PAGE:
Earlier today, Fitch announced it would be the first rating agency to declare Greece has defaulted, albeit on an interim basis.
According to Reuters, Fitch Ratings will declare Greece in restricted default on its debt due to the steps taken in a new euro zone rescue package but will likely assign new ratings of a low speculative grade once a bond exchange is completed, the agency said on Friday.
The agency said that the reduction in interest rates Greece is paying on its debts and extension of maturities gave it a chance of regaining solvency and would support its rating.
“Fitch will assign new post-default ratings to Greece and to the new debt instruments once the default event is cured with the issue of new securities to participating bondholders,” the agency said. “The new ratings will likely be low speculative-grade.” Elsewhere, confirming that now that Greece is an explicit ward of the EFSF, read Germany and France its rating do not matter, Greek CDS tumbled the most ever, tightening by 500 bps to 1,500 in hours. However, since Greece now exists in a state of limbo when it comes to capital markets and since without the explicit support of the EFSF the country would be insolvent, there is little sense to look at its “risk” through the lens of fixed income any more.
Lastly, as the following selection of analyst commentary indicates, there is nothing about this “solution” that is actually beneficial in the long run. FxPro’s Simon Smith, chief economist and Michael Derks, chief strategist, in London: ‘‘Eventually, a forced default is still more likely than not. The euro will breathe a sigh of relief, but there’s little reason to party’’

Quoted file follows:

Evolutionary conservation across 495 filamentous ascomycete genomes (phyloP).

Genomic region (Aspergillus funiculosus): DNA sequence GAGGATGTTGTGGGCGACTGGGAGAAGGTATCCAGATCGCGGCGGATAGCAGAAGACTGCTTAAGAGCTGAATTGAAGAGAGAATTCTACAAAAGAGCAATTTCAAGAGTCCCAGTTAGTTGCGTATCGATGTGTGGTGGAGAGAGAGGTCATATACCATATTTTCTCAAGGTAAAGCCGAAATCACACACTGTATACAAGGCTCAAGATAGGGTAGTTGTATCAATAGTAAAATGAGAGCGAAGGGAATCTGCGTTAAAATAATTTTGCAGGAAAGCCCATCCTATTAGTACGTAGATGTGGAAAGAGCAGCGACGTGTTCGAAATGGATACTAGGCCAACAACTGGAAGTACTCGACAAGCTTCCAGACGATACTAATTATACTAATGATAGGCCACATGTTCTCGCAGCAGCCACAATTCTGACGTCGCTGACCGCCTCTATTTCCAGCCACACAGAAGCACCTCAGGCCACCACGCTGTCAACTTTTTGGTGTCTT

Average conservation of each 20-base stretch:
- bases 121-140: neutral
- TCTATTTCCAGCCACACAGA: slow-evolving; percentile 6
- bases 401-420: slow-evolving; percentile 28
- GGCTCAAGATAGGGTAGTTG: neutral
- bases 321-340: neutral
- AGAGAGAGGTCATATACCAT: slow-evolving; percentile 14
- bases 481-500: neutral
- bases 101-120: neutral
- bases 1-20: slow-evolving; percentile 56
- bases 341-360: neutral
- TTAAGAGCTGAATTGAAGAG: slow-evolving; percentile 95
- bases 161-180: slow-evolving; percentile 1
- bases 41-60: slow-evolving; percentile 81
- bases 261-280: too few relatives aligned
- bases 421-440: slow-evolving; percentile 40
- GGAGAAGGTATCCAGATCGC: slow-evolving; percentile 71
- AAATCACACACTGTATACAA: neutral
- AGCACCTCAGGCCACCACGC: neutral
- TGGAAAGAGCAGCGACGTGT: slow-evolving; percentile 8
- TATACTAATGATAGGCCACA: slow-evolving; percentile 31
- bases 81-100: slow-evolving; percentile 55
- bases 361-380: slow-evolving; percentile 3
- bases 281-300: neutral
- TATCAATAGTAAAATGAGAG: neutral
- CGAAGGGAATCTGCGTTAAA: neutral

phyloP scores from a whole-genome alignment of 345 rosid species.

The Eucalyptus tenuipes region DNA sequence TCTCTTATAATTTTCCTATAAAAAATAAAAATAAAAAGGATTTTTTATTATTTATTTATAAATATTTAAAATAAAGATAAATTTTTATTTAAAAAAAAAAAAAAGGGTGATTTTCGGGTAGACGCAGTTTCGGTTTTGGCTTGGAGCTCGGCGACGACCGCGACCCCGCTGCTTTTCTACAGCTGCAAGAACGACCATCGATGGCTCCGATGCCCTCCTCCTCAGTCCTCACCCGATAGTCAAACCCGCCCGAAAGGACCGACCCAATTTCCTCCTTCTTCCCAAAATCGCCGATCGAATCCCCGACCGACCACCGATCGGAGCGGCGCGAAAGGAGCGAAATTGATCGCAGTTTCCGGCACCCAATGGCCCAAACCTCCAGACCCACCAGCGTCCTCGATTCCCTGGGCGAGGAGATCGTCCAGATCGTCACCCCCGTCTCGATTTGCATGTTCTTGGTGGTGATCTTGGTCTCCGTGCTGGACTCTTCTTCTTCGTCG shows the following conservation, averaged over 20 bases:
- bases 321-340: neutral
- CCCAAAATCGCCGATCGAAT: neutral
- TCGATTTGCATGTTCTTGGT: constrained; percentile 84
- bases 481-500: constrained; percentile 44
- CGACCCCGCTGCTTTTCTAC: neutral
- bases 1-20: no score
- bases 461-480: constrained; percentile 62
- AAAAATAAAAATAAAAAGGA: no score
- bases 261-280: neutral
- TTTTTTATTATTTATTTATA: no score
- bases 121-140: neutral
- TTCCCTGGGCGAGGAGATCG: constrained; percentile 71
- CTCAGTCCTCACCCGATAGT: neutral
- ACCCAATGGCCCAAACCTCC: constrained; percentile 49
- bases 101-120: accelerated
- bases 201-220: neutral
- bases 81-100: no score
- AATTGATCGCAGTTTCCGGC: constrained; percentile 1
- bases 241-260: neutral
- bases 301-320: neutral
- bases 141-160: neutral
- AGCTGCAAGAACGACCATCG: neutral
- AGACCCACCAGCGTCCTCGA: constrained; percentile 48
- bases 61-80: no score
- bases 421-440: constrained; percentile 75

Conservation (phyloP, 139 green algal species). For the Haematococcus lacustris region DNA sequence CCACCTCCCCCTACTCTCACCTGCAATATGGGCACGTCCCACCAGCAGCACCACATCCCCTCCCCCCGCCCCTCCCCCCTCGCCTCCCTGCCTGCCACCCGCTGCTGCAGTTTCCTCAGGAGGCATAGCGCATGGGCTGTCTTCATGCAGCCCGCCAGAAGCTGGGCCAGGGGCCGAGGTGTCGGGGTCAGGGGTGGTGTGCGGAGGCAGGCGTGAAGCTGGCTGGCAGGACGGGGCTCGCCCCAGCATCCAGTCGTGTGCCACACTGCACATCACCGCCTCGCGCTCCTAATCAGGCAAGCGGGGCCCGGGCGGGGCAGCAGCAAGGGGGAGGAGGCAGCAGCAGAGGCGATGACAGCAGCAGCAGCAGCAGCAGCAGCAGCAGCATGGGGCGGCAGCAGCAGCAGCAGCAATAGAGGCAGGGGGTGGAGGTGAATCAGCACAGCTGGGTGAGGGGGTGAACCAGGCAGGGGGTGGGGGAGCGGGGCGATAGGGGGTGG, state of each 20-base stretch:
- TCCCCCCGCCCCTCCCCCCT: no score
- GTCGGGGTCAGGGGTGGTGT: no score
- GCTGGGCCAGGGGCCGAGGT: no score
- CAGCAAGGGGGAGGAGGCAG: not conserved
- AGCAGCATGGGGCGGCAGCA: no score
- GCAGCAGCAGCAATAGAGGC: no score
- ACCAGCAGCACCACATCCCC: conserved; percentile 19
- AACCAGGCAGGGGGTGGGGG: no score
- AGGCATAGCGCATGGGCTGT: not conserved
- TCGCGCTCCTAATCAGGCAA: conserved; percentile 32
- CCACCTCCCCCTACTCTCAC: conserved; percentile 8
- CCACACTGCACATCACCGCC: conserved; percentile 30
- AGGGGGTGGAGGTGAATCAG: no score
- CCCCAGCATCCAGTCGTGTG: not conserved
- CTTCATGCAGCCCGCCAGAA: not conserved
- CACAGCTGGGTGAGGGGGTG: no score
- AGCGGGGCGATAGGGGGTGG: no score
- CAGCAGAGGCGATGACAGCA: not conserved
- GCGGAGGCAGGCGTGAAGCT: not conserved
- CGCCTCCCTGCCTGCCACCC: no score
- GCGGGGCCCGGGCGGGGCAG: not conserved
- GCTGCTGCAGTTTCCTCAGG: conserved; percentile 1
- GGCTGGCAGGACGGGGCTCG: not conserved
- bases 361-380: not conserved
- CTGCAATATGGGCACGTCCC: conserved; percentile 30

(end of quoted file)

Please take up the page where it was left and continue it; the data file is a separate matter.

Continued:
Citigroup Inc.’s Valentin Marinov, a currency strategist in London: “The key issue is whether the current bailout will lastingly reduce investors’ concerns about debt sustainability in Greece and the euro zone periphery more generally. We think not’’
Morgan Stanley strategists led by Hans Redeker, head of foreign- exchange strategy in London: ‘‘What we did hear out of Brussels does not convince us that euro markets can remain stable for long. While the EFSF now has the flexibility required to deal with the challenges of protesting credit markets, the size of the EFSF has not been increased, leaving markets guessing how long it may take before this market-calming instrument may run out of funds’’
Bank of Tokyo-Mitsubishi UFJ Ltd.’s Lee Hardman, a currency strategist in London: ‘‘The plan falls short of achieving debt sustainability with debt to gross domestic product ratios for Greece, Portugal and Ireland still likely to remain comfortably above 100 percent. A continuation of solvency concerns will leave the door open for contagion fears to rebuild. Beyond the new bailout euphoria, relative economic fundamentals are turning against the euro with growth in the euro-zone slowing sharply’’